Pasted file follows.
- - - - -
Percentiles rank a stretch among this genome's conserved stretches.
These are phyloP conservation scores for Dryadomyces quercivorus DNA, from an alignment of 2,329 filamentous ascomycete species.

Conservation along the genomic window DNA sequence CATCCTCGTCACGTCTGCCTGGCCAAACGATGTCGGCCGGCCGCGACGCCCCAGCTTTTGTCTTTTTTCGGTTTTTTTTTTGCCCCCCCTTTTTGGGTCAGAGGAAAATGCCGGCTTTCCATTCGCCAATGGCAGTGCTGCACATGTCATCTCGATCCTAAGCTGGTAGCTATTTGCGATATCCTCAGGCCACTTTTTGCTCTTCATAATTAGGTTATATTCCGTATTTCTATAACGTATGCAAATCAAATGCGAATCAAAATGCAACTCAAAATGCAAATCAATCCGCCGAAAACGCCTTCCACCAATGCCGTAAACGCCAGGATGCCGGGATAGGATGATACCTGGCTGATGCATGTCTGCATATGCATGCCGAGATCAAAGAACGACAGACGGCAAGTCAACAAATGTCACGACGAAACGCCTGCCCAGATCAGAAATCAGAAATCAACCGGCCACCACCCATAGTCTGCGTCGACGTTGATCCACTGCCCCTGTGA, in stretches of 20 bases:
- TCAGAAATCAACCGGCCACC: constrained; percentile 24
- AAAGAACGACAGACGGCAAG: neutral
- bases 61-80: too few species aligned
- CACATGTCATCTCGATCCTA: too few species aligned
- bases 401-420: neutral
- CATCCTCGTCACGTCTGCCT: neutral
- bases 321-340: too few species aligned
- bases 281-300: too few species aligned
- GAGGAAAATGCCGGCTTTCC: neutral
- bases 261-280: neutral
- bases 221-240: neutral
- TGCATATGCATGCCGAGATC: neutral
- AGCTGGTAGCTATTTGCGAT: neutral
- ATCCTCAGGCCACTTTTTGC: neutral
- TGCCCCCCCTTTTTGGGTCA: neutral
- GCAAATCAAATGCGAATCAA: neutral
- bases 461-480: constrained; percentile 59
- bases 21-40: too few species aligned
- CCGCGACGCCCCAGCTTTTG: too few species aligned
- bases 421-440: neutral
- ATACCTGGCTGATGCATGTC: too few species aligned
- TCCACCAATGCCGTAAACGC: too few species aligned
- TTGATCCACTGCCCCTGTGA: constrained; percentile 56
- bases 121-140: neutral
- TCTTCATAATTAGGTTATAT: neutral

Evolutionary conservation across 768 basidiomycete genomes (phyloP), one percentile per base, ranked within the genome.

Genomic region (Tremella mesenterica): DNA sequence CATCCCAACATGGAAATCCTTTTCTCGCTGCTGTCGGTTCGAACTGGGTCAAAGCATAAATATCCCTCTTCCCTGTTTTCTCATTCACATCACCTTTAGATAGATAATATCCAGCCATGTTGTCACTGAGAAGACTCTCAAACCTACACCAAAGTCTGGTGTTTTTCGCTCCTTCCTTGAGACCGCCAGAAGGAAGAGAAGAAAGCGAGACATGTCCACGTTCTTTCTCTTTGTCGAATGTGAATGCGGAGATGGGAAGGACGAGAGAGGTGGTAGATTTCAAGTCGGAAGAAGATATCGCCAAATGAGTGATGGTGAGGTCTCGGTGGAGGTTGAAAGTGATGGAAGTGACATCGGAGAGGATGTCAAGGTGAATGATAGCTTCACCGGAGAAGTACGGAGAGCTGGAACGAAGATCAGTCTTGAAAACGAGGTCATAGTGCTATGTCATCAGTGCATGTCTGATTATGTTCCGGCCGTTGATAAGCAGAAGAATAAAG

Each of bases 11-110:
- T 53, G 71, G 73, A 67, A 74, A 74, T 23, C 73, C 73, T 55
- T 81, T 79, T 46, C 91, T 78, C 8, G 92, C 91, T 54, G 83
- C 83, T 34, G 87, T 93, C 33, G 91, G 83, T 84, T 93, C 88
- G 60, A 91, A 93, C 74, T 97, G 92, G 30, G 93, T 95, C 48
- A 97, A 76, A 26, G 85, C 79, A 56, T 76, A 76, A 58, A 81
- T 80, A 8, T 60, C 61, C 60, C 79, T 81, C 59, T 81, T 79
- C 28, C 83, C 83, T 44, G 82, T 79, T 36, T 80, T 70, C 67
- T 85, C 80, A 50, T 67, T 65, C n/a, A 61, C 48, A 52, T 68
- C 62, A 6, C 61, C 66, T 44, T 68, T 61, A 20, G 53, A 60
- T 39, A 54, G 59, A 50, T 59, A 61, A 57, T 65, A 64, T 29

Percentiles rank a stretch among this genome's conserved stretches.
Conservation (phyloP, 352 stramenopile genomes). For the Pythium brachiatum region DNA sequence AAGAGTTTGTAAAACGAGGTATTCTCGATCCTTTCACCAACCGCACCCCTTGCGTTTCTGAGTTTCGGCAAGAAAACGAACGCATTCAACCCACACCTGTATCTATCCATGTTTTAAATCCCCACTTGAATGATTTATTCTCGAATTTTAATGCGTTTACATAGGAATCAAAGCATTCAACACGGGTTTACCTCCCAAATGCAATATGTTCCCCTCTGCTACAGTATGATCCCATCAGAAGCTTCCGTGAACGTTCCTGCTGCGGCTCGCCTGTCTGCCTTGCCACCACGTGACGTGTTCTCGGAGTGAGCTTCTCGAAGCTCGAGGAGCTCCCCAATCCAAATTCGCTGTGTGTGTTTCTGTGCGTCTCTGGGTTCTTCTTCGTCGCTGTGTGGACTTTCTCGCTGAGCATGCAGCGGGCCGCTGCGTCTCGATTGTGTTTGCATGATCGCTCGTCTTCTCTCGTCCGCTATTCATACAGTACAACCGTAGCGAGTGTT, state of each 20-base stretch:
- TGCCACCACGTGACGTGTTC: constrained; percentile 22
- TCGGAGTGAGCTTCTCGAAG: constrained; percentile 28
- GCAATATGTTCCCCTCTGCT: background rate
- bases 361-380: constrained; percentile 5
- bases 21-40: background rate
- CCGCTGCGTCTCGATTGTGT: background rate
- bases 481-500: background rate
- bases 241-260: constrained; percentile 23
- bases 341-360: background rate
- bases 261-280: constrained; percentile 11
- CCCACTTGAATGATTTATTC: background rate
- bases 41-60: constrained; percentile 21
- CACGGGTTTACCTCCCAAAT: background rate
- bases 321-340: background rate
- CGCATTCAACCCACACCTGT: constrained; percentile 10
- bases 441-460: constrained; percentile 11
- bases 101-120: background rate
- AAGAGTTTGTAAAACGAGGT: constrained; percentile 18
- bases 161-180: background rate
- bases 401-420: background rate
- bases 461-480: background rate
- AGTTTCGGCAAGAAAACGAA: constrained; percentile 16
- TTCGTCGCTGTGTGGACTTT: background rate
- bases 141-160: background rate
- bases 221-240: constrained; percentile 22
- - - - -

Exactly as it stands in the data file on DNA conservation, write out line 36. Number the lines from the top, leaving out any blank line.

- A 97, A 76, A 26, G 85, C 79, A 56, T 76, A 76, A 58, A 81